Identify Mechanisms Underlying Gender-Specific Behavioral Patterns
The laboratory uses a Drosophila model to understand the molecular mechanisms underlying circadian rhythms and sleep. We and others have found that males and females exhibit different sleep:wake patterns. Whereas females have very well-consolidated sleep at night and take only a short afternoon nap, males have a prolonged afternoon siesta. The goal is to determine how these differences arise. At least some of these changes occur after fertilization and may involve transfer of molecules from males to females. The project will involve assays of behavior and testing of candidate molecules and cells through genetic assays.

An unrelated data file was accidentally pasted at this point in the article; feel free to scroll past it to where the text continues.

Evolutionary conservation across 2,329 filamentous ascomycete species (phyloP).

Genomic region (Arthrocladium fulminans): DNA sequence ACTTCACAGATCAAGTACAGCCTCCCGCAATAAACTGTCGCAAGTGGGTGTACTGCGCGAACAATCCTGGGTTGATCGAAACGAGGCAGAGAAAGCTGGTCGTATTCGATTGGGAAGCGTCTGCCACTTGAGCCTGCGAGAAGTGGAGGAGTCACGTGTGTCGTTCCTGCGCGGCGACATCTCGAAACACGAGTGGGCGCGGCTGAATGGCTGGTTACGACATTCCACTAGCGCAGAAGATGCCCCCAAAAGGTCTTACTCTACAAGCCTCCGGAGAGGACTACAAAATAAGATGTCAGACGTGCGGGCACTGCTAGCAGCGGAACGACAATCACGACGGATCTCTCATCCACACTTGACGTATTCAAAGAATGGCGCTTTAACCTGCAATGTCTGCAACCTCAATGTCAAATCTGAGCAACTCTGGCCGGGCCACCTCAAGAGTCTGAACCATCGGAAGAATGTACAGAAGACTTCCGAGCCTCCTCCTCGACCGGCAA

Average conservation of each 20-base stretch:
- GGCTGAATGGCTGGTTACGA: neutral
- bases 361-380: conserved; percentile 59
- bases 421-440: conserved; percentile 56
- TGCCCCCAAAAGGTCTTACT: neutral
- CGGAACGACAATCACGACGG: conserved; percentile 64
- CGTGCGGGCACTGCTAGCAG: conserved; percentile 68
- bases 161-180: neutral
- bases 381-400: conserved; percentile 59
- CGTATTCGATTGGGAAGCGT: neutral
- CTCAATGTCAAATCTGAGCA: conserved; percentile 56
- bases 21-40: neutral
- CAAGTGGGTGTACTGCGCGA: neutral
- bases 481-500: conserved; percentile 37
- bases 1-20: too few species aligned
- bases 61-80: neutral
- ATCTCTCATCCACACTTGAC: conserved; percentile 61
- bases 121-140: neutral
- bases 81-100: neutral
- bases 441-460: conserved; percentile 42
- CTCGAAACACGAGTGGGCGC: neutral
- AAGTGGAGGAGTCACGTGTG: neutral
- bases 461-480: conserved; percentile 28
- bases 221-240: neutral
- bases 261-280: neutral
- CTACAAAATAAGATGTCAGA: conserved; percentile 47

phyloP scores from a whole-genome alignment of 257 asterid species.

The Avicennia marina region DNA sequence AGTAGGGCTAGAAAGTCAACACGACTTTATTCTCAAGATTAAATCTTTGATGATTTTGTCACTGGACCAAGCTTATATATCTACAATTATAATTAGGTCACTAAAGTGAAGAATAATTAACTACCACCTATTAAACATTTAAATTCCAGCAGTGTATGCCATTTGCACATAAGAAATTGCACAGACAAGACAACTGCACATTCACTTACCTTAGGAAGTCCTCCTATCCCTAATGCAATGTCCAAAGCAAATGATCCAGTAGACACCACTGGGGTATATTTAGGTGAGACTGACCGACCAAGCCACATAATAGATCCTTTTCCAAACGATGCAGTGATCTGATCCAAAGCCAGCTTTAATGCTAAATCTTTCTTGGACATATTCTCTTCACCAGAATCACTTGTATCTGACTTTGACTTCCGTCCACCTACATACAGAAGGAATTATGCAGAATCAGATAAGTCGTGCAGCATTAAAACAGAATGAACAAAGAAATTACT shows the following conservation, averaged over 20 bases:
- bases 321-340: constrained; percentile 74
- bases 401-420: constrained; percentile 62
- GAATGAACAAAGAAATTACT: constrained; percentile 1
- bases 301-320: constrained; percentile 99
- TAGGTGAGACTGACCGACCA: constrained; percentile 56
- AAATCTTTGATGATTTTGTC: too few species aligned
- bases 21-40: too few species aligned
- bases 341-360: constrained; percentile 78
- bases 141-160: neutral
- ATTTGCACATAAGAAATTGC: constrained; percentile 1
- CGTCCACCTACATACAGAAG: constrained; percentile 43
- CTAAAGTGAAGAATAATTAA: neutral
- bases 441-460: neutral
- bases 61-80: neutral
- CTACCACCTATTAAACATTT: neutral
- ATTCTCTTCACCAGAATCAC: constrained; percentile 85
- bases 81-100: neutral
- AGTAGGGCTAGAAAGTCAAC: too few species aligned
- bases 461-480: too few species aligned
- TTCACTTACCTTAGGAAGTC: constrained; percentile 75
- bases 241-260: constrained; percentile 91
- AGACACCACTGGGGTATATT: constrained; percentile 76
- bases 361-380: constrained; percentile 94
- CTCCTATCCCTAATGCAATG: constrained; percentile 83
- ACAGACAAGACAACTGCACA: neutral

Effects of Different Diets on Sleep:Wake Cycles
The laboratory uses a Drosophila model to identify the mechanisms underlying circadian rhythms and sleep. A current area of interest is the relationship between sleep and metabolism. Studies in humans suggest a link (with obesity associated with short sleep times), but the nature of the interaction is unclear. There is also evidence from animal models that the composition of the diet can affect circadian periodicity. To address these questions, we propose to examine the effect of different diets on sleep:wake cycles. If effects are found, we will test candidate pathways that could mediate this effect.